The fitness competition industry is chock-full of incredible athletes and amazing personalities. One such woman is WBFF fitness pro Joelle Murphy. Joelle's incredible fitness journey began when she was recovering from a traumatic brain injury, one that caused her to lapse into a three-day coma. She had to re-learn how to walk and talk, and underwent months of physical and speech therapy.
Afterward, she was plagued with self-esteem issues and became depressed about how her life had changed. She didn't know if she would ever make a full recovery. To prove to herself that she could do whatever she put her mind to, she entered a local figure and bodybuilding competition and placed third. Since then, Joelle has earned her WBFF pro card and has continued to compete.
Joelle's success has not come without dedication, willpower, and an intense work ethic. But this perfection is difficult to maintain. Sometimes, the superhuman expectations of this competitive industry can be a lot for one woman to handle.
In the following interview, Joelle gets real about the mental side of dieting, binging, and self-denial. It's not always pretty and it's not always fun. This is the stuff that's not printed alongside air-brushed photos. This is the gritty truth.
Our Friend, Food
Joelle Murphy: I am constantly thinking about food, whether it's planning my next meal or counting down the time until my next cheat meal. I find I don't think about food as much if I keep my mind busy by going for a brisk walk or if I have a cup of coffee.
I find the pre-competition diet to be easier because it is structured and ready to go—no thinking or worrying about anything! After the competition however, I have friends and family who want to celebrate the fact that I can "eat again." That means they expect me to eat what they eat, which isn't always healthy.
And honestly, I tend to get an upset stomach because I'm not accustomed to the standard American diet. As long as I am the cook, then I am able to resume pre-contest eating. Eating clean on a daily basis works and has become a simple routine for me.
Sometimes, I crave sugar so badly that I get mad because I can't have it. So I try to change my perception of food from one of instant gratification to one of nourishment for survival. When I can do that, I find I only want what my body needs. Another trick of mine is sometimes to remind myself of what will happen if I have too much.
I definitely agree. It's so important to plan your away-from-home cheat meal. Knowing that you'll get a treat once each week helps keep you focused.
I don't usually "let myself go" after a competition. My post-competition diet resembles my pre-competition diet. Sure, there's always a rebound or binge period that all competitors go through. But once you've "gotten it out of your system," it's easy to find the motivation to burn all the extra calories you've eaten.
There may be a slight period of depression, but that doesn't last long if you stay strong and push through the pain.
Growing up, I lived in a small town that was a one-day trip away from the big city. We had no choice but to grow our own food. My uncle had a grain farm, we had a huge vegetable garden, and we even had a raspberry bush. Maybe having fresh garden vegetables available helped me appreciate a good tomato.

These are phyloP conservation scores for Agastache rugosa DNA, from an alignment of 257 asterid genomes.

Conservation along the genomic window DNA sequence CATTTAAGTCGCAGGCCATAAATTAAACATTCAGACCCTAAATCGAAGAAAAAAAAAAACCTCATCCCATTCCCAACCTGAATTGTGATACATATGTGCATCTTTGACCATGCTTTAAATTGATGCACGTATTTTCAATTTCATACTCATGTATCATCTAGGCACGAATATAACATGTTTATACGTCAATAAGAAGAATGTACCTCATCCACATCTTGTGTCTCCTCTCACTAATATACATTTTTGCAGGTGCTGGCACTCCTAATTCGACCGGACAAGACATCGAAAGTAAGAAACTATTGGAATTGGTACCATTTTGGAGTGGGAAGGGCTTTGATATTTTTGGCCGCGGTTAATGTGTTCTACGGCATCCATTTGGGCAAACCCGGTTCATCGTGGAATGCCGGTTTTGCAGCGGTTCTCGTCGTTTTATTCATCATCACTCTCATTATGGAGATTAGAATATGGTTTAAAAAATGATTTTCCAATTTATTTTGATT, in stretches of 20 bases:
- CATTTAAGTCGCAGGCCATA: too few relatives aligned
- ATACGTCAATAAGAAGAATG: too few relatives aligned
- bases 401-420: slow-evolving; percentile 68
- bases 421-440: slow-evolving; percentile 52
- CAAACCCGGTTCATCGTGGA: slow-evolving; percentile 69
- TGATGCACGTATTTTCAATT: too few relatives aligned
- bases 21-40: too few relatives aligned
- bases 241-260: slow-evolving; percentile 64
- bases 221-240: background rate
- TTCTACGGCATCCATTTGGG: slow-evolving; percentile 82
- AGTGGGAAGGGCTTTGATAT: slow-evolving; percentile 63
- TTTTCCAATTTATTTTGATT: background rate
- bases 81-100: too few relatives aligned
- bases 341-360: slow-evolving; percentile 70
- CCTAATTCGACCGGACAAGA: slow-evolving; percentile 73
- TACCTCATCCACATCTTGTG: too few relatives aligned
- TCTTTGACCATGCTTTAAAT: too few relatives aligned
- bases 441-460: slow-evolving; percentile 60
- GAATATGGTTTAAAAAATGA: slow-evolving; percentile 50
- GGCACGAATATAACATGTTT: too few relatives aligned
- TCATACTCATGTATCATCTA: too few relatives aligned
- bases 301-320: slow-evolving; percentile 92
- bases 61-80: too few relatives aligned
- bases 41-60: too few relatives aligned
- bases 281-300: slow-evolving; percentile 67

I have a scale at home but it's tucked away and I never use it. I'll jump on the scale at the gym every now and again, but it's nothing obsessive. I think we should judge our weight/look by the way we feel in our clothes.
I do look at myself often and judge myself. Sometimes I catch myself putting myself down and forgetting what I have accomplished to get this far. I can't let it all go to waste. Those moments are when I have to stay positive and strong.
Healthy Is as Healthy Does
It's all about willpower. How badly do you want to achieve your dream physique? If you are still hungry after eating, you may just be dehydrated. It's best to reach for a glass of water to see if that helps the hunger abate.
Keep yourself busy so you don't get bored. Don't sit around doing nothing. Find something to clean. Go for a walk. Lay on the floor for a few quick ab crunches. Just do something. Sitting around thinking about eating just makes it worse!
When you have a strict and limited list of things you can eat, you will be surprised how creative you will become. My last meal of the day is protein and vegetables with a teaspoon of flax oil.
I prefer to do cardio first thing in the morning and weight train at night. I usually don't have much energy in the evenings to train. But I take Opus from Magnum Nutraceuticals and that powers me through any late-night workout!
Preparing Your Best Self
I consume the same supplements year-round. I am currently taking supplements by Magnum Nutraceuticals. I take:
By booking shoots or appearances, I am more structured because I have to stay in shape. I need a reason. But, I also need to take ownership of my feelings and decisions.
Regardless of whether you are doing a shoot, it's a good idea to take a picture of yourself and set goals. It also helps to be accountable to a commitment. I need to work with my trainer regularly. Knowing I will see them soon helps me stay in line.
- On Facebook: http://www.facebook.com/pages/Joelle-Murphy-WBFF-Pro-Fitness-Model
- On Twitter: https://twitter.com/JoelleM2
- On BodySpace: http://bodyspace.bodybuilding.com/mabelle/